World View: Iran Blamed for Terrorist Bombing in Bahrain

The Associated Press

This morning’s key headlines from

  • Iran blamed for terrorist bombing in Bahrain
  • Puerto Rico expected to default on Saturday
  • China’s government to continue buying stocks to stabilize markets

Iran blamed for terrorist bombing in Bahrain

Comments by Iran's Supreme Leader caused Bahrain to recall its ambassador (AP)
Comments by Iran’s Supreme Leader caused Bahrain to recall its ambassador (AP)

A bomb on Tuesday exploded outside a girls’ school in the Shia village of Sitra, killing two policemen and wounding six. This was the first bombing in Bahrain in several months, and the worst since March 2014.

Bahrain is governed by Sunni tribal leaders, although the population is 2/3 Shia. In February 2011, during the chaotic start of the “Arab Awakening,” peaceful Shia protesters in Bahrain were met by extreme violence, when police smashed into demonstrators with guns, clubs and teargas. (See “18-Feb-11 News — Bahrain’s government chooses the massacre scenario.”)

Iran has long been accused of interfering in Bahraini affairs, and in particular of supporting the Shia opposition. According to Bahrain media, “Early information suggests that the explosives used in today’s terrorist attack are of the same type that were recently intercepted coming from Iran.”

On Saturday, Bahrain had recalled its ambassador to Iran after Iran’s supreme leader Ayatollah Seyed Ali Khamenei said that the nuclear deal Tehran agreed on with the West would not alter its support for the governments of Syria and Iraq, nor its backing for “oppressed people” in Yemen and Bahrain, and the Palestinians. Khamenei’s comments provoked widespread outrage in Bahrain. Reuters and Gulf News and The National (UAE, 7/25)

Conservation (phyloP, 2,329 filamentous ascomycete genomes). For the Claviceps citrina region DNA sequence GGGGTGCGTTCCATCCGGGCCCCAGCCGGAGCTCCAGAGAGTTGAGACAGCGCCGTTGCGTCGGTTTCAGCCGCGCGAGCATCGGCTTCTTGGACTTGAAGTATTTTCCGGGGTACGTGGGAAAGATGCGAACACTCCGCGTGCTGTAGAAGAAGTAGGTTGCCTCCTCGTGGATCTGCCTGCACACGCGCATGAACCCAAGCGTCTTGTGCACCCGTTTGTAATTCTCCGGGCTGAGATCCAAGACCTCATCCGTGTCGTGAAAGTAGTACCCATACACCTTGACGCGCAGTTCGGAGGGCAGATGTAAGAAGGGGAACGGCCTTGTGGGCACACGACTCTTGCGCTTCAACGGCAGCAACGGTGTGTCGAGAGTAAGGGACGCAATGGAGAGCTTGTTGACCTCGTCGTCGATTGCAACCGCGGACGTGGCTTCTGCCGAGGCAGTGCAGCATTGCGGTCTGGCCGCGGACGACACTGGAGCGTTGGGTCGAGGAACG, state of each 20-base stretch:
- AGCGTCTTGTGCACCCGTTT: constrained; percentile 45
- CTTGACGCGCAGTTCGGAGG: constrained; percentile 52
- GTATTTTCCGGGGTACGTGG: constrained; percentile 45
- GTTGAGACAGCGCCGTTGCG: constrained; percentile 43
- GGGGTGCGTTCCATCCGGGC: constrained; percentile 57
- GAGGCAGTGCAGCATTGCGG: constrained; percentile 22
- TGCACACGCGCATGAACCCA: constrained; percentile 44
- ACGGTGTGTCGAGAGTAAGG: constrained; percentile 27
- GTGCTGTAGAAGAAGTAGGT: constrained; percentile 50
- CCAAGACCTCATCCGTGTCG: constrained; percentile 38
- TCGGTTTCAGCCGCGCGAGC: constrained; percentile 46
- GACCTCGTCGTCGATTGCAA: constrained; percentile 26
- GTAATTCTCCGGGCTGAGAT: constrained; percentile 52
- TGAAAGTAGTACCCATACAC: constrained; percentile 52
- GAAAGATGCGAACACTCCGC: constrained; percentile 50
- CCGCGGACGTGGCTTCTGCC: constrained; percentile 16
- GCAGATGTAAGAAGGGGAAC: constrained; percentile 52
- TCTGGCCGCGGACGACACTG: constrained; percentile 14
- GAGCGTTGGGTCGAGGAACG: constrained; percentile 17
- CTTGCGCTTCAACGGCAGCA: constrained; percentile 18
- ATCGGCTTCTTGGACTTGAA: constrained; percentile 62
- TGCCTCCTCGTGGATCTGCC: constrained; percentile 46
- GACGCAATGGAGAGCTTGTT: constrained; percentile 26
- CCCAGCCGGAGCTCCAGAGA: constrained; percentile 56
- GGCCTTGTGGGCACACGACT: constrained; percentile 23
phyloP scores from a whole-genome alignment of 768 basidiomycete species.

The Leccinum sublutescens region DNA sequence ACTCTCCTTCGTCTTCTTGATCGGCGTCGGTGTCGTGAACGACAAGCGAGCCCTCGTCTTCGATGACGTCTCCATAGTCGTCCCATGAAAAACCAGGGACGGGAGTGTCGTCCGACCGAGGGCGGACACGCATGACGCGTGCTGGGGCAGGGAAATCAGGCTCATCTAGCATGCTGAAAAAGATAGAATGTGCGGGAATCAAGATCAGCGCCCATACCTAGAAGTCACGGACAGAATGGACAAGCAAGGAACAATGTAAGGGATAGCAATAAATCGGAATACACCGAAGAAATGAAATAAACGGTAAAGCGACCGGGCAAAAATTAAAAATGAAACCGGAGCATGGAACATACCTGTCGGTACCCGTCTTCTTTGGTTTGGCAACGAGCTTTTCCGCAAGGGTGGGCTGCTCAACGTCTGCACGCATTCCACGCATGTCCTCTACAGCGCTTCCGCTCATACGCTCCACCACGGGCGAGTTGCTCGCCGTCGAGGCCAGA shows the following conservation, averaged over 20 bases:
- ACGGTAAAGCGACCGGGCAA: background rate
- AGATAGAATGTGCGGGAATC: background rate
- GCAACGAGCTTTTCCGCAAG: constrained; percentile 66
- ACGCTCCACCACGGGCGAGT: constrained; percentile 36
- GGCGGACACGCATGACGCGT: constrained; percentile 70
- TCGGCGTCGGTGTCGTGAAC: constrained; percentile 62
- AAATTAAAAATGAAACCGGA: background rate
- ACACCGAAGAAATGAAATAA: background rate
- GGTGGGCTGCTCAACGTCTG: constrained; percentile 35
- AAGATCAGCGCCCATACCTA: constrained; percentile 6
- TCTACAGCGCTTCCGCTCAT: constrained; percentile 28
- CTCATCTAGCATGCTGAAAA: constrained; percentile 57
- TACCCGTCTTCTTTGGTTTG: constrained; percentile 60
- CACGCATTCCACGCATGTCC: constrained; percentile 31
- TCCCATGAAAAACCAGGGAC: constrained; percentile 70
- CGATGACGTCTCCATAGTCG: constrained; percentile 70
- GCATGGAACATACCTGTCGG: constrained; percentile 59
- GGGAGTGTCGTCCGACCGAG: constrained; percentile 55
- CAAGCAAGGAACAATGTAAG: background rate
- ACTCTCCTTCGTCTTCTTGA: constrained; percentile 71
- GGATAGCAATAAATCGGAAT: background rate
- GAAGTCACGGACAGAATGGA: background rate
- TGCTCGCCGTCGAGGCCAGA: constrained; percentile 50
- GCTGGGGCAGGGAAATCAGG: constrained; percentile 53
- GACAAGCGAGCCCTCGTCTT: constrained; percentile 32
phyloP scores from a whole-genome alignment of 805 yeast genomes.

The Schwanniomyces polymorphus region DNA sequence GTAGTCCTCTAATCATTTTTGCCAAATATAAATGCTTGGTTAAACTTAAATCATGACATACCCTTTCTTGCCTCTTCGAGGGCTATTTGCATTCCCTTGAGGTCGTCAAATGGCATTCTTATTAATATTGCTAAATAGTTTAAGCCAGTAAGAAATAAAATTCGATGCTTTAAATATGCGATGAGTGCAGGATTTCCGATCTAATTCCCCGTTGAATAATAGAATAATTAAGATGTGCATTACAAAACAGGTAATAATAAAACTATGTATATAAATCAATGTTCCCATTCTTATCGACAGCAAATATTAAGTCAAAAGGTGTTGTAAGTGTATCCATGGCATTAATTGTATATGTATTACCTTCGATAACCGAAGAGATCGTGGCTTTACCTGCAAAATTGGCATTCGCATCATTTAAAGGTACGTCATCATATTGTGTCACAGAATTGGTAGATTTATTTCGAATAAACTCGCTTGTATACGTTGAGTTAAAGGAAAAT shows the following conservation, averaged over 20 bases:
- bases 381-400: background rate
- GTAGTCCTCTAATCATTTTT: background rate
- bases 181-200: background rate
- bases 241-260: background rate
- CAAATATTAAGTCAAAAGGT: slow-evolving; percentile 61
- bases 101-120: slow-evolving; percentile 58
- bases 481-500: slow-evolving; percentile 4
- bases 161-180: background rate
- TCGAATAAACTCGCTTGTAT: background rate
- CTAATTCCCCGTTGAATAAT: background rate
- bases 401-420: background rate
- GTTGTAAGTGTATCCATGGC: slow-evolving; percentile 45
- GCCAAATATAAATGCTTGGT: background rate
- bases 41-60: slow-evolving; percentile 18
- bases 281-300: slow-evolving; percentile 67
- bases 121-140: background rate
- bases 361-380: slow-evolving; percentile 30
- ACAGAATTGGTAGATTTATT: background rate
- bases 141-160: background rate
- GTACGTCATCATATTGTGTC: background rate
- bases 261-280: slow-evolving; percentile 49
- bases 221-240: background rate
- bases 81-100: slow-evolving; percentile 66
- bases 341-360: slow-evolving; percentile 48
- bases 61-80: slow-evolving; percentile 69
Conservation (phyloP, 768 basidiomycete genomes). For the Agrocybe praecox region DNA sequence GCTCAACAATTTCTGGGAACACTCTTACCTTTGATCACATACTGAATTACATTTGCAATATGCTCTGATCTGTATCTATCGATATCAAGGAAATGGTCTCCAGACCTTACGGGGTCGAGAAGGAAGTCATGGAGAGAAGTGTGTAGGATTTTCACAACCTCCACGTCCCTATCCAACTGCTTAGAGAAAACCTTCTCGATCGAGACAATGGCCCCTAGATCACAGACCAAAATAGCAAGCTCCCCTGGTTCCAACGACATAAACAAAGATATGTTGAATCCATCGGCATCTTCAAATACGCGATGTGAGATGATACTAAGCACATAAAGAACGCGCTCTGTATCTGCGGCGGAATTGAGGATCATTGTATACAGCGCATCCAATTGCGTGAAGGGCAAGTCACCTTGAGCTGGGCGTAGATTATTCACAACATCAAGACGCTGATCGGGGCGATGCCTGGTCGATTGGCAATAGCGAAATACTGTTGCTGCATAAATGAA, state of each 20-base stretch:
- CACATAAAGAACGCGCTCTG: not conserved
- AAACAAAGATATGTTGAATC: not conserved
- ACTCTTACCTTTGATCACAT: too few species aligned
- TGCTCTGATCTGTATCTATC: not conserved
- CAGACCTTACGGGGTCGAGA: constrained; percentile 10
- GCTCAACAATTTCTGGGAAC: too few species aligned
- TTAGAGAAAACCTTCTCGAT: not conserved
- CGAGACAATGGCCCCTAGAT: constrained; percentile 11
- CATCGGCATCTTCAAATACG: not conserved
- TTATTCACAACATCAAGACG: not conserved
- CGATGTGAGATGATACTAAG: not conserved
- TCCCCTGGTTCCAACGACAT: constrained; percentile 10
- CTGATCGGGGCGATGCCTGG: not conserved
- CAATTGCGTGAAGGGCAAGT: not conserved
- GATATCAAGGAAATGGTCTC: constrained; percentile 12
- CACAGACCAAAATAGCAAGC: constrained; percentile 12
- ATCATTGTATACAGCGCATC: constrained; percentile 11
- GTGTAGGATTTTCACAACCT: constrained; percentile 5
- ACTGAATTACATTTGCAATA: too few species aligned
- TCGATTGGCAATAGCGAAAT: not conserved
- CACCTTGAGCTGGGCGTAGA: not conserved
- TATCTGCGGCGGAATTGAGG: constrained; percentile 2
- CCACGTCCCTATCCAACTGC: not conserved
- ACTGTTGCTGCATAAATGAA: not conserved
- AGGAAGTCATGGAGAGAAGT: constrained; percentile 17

Puerto Rico expected to default on Saturday

As expected, Puerto Rico is expected to be in default on Saturday, unable to make a $58 million payment due on Friday to bondholders.

Puerto Rico’s governor Alejandro García Padilla announced last month that the island territory will be unable to pay off its $72 billion in debts, so Saturday’s bankruptcy will not be a surprise.

Many people have invested in Puerto Rico bonds because they pay 10% interest (yields) and because under federal law they are “triple-tax free,” meaning that you can earn 10% interest every year and not have to pay federal, state or municipal tax on the interest you collect. It is a sweet deal, provided that Puerto Rico does not go bankrupt, because if it does, then you lose most or all of your initial investment.

A default will hurt a huge number of ordinary investors. 52% of all U.S. municipal bond funds hold credit tied to Puerto Rico. Even if individual investors do not individually own PR bonds, they own them through their 401k’s or other investment funds, which have been boosting returns by purchasing the PR bonds. These funds will all lose significant principal in a PR default.

The situation is expected to be chaotic and painful, since Puerto Rico cannot file for bankruptcy (as Detroit did) under U.S. law. CNBC and Prensa Latina

China’s government to continue buying stocks to stabilize markets

The Shanghai composite index on Tuesday fell 1.68%, after falling 8.48% on Monday, after massive intervention by the China Securities Regulatory Commission (CSRC). There were a variety of interventions, including massively buying shares, preventing some stocks from being traded, forbidding large companies from selling shares, and forbidding any Chinese media from using words like “plunge” that could cause people to panic. The plunge was a sign to many investors that the Chinese Communist Party is losing control of the stock market.

The CSRC announced that it will continue buying stock shares, in the hope of keeping the market from crashing.

Many ordinary Chinese investors are complaining that they’re “trapped in the stock market.” These means that they can’t sell without losing a lot of money, so they have to hope that government will intervene sufficiently to push up the market again, to the point where the CAN sell. This situation highlights the danger: Every time the CSRC intervenes so massively that they push the market up, many investors immediately sell, pushing the market down again. Xinhua and Reuters and CNN

KEYS: Generational Dynamics, Bahrain, Iran, Seyed Ali Khamenei, Puerto Rico, Alejandro García Padilla, China, Shanghai, China Securities Regulatory Commission, CSRC
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